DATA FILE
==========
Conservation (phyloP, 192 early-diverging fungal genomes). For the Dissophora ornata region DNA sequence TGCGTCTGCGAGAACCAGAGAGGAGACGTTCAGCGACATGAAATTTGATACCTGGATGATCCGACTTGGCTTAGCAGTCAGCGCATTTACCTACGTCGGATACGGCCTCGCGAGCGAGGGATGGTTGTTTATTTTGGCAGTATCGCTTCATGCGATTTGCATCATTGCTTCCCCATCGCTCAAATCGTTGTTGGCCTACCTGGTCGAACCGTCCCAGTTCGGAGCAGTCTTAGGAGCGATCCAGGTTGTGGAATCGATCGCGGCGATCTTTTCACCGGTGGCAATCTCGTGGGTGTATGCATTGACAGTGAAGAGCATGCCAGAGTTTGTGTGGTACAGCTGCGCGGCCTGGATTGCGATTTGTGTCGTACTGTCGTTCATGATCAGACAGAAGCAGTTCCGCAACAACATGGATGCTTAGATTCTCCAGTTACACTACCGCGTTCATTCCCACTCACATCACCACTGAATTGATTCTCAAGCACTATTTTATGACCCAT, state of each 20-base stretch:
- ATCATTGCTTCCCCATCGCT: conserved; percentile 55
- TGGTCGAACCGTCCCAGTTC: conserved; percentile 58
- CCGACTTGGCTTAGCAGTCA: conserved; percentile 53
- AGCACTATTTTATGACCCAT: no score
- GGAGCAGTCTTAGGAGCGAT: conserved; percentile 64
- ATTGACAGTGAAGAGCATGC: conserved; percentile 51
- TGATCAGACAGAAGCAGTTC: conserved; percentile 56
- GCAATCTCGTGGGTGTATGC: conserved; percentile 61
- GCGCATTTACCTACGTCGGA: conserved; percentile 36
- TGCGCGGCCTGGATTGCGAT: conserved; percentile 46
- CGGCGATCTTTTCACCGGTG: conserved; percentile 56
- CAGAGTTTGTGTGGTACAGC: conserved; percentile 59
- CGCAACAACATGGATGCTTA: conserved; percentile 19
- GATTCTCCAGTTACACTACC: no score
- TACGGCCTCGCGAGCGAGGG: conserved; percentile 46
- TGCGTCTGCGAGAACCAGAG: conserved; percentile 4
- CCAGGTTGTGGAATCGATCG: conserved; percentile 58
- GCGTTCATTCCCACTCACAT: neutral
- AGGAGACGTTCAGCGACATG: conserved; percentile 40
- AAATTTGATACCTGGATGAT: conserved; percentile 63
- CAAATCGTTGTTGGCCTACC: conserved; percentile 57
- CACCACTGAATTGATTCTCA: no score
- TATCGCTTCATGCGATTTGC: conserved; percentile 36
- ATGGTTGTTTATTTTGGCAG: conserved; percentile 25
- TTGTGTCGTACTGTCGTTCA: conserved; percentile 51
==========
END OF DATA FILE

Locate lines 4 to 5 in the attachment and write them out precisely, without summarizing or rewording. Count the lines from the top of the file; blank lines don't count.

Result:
- CCGACTTGGCTTAGCAGTCA: conserved; percentile 53
- AGCACTATTTTATGACCCAT: no score